Are you a custodian or trustee of health records?


Nurses may at times be custodians of health information (also known as “trustees” in some provinces)1 by application of the law, whether or not they have previously agreed to undertake these responsibilities. Why do you need to know if you are a custodian of personal health information?

All provinces and territories have now adopted legislation governing the management of personal health information. Although it varies from one province or territory to another, the legislation is typically structured to identify the custodians of personal health information and set out their responsibilities for the collection, use, disclosure, retention and destruction of personal health information.

As a result, custodians are generally responsible for ensuring that personal health information is, for example:

  • held in a secure location;

  • collected only as necessary to provide health-care services or with the consent of the individual to whom it relates;

  • accessed only by authorized staff members; and

  • used, disclosed and retained in accordance with the specific requirements of the legislation.

In most circumstances, the custodian identified in the legislation is the facility where the services are provided. In most jurisdictions, nurses, along with other health-care professionals who care for patients within the facility, are known as agents or affiliates. In that capacity, nurses are generally authorized to collect, access, use and disclose personal health information to provide care to their patients, but do not have the same rights and responsibilities as custodians.

However, there can be circumstances where nurses, rather than the facilities, are the custodians of personal health information. A  nurse is more likely to be the custodian of personal health information when, for example:

  • acting as an independent contractor and providing services to patients outside a health-care facility designated as a custodian;

  • employed in a nursing capacity in an organization that does not normally provide health care (such as an occupational health nurse employed by a mining company or a nurse practitioner employed in a university clinic to provide primary care to students); or

  • employed in a nursing capacity in a private clinic or organization that provides health-care services but is not owned or operated by a health-care professional (a nurse who provides nursing services in a beauty rejuvenation clinic, for instance).

If you know that you are (or will be) legally designated as a custodian of personal health information, you will be able to understand, plan for and fulfil your legal obligations in the following circumstances:

Before starting an employment or before entering into a professional services agreement:

  • If you understand the additional obligations imposed on you as custodian, you can discuss and reach an agreement with your prospective employer as to what policies and resources will be required to ensure that you can adequately fulfill your obligations as custodian. You will also be able to plan for an appropriate transition of personal health information to another custodian at the end of the employment period.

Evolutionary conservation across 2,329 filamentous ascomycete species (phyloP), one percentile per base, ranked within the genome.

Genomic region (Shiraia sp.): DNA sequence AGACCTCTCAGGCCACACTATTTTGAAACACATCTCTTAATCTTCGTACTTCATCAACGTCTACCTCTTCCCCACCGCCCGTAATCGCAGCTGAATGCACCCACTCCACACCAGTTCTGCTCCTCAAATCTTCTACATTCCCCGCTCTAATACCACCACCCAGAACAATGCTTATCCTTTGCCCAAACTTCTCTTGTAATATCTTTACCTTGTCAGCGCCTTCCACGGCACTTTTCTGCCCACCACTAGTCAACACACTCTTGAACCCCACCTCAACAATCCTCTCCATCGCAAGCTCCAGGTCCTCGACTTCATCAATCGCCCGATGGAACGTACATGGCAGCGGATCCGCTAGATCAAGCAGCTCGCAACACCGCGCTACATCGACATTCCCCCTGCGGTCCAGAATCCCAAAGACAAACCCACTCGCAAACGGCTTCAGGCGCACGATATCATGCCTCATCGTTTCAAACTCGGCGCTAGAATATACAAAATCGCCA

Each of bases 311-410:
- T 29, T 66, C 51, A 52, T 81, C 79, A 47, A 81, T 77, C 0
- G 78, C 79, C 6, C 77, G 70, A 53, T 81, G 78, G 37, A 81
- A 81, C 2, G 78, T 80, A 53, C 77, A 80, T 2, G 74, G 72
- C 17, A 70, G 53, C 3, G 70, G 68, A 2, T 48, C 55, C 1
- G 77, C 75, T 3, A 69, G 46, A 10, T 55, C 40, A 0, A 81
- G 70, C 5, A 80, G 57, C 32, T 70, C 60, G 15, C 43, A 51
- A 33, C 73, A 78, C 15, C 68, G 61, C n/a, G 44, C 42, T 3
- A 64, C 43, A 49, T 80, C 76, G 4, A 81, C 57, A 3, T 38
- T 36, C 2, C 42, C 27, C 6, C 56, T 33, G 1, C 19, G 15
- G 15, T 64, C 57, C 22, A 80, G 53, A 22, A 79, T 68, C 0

During employment or otherwise when rendering professional services:

  • You can ensure that measures are in place to adequately protect personal health information from unauthorized access.

  • You will be able to structure your files so that personal health information is clearly distinguishable from employment-related information and therefore adequately protect them from improper disclosure.

  • You will recognize that it is your responsibility to respond to requests for access to or disclosure of personal health information, or put in place appropriate alternate measures to manage these requests.

  • You will be able to recognize the need for appropriate arrangements for the allocation of custodial responsibilities, if these responsibilities are shared among health-care professionals.

  • You will know that in the event of a complaint or litigation, you, as custodian, will generally be able to access personal health information more readily to investigate and address the concerns.

After employment or after the termination of the professional services agreement:

  • You will know that if you are the sole custodian of personal health information, unless you are able to make alternate arrangements, your custodial obligations will probably not end at the conclusion of your professional services agreement or employment. You may continue to be responsible for the retention of personal health information (possibly for many years), including responding to all requests for access or disclosure of the personal health information.

Ideally, this should be stipulated in the professional services agreement at the time of hiring. Suitable alternatives or measures to support the ongoing management of personal health information (such as adequate storage and compensation) should also be incorporated in the professional services agreement.

Nurses who do not fulfill their obligations as custodians can face sanctions under the applicable health information protection legislation or a complaint to their regulatory body. CNPS beneficiaries should contact the CNPS if they need help in determining whether they are the custodians of personal health information or have questions regarding their obligations as custodians. They can call 1-844-4MY-CNPS (1-844-469-2677) to speak with a CNPS legal advisor, who is a lawyer.

 

1. The word “custodian” will be used in this article.

 

Published October 2017

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